'Ghost Army' Survivors Get Congress' Highest Honor

Secret WWII units saved thousands of lives by fooling Nazis
By Newser Editors and Wire Services
Posted Mar 22, 2024 8:59 AM CDT
WWII 'Ghost Army' Gets Congress' Highest Honor
This photo provided by the Ghost Army Legacy Project shows inflatable tanks in March 1945.   (National Archives/Ghost Army Legacy Project via AP)

With inflatable tanks, radio trickery, costume uniforms, and acting, the American military units that became known as the Ghost Army outwitted the enemy during World War II. Their mission was kept secret for decades, but on Thursday the group stepped out of the shadows as they were awarded the Congressional Gold Medal. "The actions of the Ghost Army helped change the course of the war for thousands of American and Allied troops and contributed to the liberation of a continent from a terrible evil," Secretary of the Army Christine Wormuth said during the ceremony at the Capitol.

  • Their legacy. Wormuth said that many of the techniques the Ghost Army pioneered are still used on the battlefield. "Even though technology has changed quite a bit since 1944, our modern techniques build on a lot of what the Ghost Army did and we are still learning from your legacy," she said. House Speaker Mike Johnson said during the ceremony that it's estimated that between 15,000 to 30,000 lives were saved because of the Ghost Army's work.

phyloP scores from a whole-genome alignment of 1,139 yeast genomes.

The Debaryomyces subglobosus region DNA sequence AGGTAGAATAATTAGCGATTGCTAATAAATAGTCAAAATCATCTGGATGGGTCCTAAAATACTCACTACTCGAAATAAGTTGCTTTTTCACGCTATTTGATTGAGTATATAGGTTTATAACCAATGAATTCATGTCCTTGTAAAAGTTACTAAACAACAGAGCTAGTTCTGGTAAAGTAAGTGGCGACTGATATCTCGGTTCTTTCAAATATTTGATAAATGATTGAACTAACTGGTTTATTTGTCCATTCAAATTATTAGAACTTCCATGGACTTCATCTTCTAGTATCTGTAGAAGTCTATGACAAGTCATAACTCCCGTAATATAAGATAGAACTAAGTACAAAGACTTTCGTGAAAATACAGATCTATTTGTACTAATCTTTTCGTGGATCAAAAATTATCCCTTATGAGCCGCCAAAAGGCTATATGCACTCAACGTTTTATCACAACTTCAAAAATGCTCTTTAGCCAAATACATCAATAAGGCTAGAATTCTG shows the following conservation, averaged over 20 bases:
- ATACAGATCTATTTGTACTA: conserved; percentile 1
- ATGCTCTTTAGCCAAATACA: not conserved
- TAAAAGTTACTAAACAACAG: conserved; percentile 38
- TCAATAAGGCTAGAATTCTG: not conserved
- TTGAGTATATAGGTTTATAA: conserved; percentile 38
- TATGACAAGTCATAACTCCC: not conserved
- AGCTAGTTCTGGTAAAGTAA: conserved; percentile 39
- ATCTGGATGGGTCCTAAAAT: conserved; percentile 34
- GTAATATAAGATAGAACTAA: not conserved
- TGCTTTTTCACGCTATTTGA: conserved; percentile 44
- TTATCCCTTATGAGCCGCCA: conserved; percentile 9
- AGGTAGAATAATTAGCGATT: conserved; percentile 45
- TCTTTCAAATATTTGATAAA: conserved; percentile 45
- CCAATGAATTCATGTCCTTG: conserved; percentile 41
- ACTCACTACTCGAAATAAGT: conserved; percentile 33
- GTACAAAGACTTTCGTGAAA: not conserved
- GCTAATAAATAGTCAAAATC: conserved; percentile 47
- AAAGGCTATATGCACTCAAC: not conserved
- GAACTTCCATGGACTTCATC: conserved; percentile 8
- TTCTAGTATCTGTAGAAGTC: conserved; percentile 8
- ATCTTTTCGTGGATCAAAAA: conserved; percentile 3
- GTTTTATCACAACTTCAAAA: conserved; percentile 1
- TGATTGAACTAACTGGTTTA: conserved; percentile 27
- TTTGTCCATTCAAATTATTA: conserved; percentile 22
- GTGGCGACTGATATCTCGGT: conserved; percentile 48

• Survivors were there. Three of the seven known surviving members attended the ceremony: Bernard Bluestein, 100; John Christman, 99; and Seymour Nussenbaum, 100. The Ghost Army included about 1,100 soldiers in the 23rd Headquarters Special Troops, which carried out about 20 battlefield deceptions in France, Luxembourg, Belgium, and Germany, and around 200 soldiers in the 3133rd Signal Company Special, which carried out two deceptions in Italy. "Our mission was to fool the enemy, to put on a big act," said Nussenbaum, a painter who went on to a career in commercial art.
  • "It has been well worth the wait." The legislation to honor the military units with Congress' highest honor was signed into law by President Biden in 2022. That came after almost a decade of work by family members of the soldiers and Rick Beyer, a filmmaker and author who helped bring their story to light after their mission was declassified in 1996. "This is a day that has been a long time coming but it has been well worth the wait," Beyer said.

  • One of their biggest missions. Operation Viersen came in March 1945 when the 23rd Headquarters Special Troops' deception drew German units away from the point on the Rhine River where the 9th Army was actually crossing. "They had hundreds of inflatables set up," Beyer told the AP in an interview before the ceremony. "They had their sound trucks operating for multiple nights. They had other units attached to them. They had set up multiple phony headquarters and staffed them with officers who were pretending to be colonels." "This was an all-hands-on-deck affair and it was completely successful," Beyer said. "It fooled the Germans. They moved their troops to the river opposite where the deception was."
(More World War II stories.)

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